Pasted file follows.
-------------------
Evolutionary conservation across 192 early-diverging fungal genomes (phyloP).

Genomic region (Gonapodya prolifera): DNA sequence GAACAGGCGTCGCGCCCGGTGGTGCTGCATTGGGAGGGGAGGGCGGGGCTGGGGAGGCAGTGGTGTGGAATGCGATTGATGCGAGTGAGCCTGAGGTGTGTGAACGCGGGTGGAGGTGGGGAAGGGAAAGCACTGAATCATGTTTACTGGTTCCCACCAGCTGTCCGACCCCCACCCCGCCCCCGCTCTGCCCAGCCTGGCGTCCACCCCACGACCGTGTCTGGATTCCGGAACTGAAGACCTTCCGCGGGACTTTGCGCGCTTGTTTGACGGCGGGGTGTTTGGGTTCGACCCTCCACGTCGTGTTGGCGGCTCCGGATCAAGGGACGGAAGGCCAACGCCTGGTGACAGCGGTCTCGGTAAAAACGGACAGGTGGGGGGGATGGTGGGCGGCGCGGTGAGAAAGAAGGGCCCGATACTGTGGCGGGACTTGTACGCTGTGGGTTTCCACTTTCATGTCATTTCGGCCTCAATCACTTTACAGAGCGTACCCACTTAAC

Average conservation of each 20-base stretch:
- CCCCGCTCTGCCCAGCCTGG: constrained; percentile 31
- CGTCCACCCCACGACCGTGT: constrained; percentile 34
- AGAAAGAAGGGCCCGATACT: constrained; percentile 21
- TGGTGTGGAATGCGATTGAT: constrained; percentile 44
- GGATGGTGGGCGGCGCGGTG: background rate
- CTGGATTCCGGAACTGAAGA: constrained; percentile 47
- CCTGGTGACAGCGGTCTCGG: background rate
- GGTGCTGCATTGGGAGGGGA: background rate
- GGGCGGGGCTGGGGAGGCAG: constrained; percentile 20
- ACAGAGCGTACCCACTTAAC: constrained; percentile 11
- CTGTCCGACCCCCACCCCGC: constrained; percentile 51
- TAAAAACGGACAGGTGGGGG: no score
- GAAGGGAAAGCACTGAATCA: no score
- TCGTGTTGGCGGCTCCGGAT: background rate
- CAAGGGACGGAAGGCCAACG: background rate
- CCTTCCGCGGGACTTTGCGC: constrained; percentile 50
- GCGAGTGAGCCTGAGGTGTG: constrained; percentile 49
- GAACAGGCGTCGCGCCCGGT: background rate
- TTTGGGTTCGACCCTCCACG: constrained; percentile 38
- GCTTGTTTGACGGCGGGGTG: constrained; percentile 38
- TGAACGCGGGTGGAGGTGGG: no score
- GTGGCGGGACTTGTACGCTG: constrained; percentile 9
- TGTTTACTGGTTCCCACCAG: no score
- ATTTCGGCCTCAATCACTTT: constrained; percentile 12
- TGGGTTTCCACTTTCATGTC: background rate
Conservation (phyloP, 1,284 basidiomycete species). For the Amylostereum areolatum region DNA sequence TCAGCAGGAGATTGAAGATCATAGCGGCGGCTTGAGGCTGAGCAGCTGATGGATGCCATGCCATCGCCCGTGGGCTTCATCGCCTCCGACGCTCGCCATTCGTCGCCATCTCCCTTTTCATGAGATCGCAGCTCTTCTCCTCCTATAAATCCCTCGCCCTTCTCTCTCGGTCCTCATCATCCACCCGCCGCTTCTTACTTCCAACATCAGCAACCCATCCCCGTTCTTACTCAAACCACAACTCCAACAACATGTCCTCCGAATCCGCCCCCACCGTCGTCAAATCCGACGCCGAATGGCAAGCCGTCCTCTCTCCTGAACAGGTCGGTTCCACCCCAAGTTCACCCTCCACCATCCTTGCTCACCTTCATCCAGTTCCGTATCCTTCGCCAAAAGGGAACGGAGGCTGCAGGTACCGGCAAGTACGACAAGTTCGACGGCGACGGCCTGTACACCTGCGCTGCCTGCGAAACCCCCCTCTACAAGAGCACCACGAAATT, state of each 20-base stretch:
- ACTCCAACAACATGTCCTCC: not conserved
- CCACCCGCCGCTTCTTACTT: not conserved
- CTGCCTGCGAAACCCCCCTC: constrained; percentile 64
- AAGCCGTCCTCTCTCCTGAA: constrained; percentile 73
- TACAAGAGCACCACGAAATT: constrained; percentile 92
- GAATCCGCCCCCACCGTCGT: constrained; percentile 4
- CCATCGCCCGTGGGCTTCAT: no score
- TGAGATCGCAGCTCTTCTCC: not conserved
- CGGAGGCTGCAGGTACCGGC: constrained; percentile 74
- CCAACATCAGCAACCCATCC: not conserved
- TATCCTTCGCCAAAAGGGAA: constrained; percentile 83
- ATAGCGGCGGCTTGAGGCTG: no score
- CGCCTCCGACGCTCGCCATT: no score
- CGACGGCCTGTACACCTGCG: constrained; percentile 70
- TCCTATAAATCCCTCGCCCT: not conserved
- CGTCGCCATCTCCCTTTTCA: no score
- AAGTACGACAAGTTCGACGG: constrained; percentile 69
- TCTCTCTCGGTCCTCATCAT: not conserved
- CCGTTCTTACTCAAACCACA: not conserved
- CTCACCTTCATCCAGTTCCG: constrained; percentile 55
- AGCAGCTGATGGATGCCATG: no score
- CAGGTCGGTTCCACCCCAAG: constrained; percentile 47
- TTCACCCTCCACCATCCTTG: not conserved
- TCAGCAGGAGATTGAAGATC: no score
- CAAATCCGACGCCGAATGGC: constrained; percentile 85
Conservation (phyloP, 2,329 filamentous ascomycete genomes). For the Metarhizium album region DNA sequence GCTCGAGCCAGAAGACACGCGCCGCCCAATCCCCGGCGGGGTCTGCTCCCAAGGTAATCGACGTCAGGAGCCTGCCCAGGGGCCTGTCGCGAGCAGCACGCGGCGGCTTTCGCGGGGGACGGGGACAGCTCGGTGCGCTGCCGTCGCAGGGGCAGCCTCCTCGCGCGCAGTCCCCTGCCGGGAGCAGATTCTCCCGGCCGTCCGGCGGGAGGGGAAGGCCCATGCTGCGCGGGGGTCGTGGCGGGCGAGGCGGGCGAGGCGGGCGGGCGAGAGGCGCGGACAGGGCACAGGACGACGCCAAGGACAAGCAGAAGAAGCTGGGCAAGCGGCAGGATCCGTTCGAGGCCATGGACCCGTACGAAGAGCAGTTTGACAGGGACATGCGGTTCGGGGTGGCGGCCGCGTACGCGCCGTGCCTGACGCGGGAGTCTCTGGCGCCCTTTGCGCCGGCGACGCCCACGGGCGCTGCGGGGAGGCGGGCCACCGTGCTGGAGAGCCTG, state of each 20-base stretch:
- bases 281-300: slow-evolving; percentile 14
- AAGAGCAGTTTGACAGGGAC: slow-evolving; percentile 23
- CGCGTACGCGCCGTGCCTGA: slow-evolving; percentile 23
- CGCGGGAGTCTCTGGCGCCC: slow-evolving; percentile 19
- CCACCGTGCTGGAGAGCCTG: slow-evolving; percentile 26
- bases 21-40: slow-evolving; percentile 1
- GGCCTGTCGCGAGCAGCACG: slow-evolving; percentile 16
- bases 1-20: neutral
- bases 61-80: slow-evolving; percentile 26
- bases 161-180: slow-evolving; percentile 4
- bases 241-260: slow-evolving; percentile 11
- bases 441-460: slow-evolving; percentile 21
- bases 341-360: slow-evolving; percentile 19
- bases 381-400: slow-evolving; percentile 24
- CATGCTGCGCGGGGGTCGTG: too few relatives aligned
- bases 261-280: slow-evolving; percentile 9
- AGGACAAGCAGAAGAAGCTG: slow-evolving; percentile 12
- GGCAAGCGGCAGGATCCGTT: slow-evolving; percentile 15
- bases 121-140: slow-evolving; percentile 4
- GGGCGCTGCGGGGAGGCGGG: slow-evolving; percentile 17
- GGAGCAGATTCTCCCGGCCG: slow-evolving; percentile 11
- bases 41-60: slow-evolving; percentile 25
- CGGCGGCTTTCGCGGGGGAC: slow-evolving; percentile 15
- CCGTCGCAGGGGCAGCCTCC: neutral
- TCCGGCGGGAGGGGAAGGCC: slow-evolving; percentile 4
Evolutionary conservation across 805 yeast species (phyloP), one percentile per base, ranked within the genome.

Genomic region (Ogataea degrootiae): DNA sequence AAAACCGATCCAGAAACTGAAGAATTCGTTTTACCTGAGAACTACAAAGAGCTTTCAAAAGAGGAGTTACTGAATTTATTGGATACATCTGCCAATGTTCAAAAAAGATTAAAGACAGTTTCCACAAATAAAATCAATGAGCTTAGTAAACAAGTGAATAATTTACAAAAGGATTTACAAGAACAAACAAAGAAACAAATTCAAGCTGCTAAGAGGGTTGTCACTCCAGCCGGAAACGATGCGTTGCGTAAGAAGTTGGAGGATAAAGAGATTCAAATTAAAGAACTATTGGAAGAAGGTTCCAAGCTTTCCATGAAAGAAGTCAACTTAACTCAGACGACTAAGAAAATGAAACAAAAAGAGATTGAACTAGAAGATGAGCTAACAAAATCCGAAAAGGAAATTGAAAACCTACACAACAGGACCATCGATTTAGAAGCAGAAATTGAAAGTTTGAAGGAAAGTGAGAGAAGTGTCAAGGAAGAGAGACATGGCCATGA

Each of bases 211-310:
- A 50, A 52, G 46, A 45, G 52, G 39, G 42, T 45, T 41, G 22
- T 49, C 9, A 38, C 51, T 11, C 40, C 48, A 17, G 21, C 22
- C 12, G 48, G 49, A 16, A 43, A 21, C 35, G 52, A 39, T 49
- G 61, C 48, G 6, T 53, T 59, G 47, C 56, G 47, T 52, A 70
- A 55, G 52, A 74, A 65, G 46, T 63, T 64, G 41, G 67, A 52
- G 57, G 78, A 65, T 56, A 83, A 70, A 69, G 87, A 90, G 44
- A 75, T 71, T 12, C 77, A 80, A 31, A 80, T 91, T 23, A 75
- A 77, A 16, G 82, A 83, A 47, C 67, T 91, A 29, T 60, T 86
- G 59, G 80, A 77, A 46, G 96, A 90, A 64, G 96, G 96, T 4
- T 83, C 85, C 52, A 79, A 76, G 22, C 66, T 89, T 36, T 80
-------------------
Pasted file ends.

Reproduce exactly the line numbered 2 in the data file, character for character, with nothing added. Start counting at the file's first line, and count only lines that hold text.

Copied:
Genomic region (Gonapodya prolifera): DNA sequence GAACAGGCGTCGCGCCCGGTGGTGCTGCATTGGGAGGGGAGGGCGGGGCTGGGGAGGCAGTGGTGTGGAATGCGATTGATGCGAGTGAGCCTGAGGTGTGTGAACGCGGGTGGAGGTGGGGAAGGGAAAGCACTGAATCATGTTTACTGGTTCCCACCAGCTGTCCGACCCCCACCCCGCCCCCGCTCTGCCCAGCCTGGCGTCCACCCCACGACCGTGTCTGGATTCCGGAACTGAAGACCTTCCGCGGGACTTTGCGCGCTTGTTTGACGGCGGGGTGTTTGGGTTCGACCCTCCACGTCGTGTTGGCGGCTCCGGATCAAGGGACGGAAGGCCAACGCCTGGTGACAGCGGTCTCGGTAAAAACGGACAGGTGGGGGGGATGGTGGGCGGCGCGGTGAGAAAGAAGGGCCCGATACTGTGGCGGGACTTGTACGCTGTGGGTTTCCACTTTCATGTCATTTCGGCCTCAATCACTTTACAGAGCGTACCCACTTAAC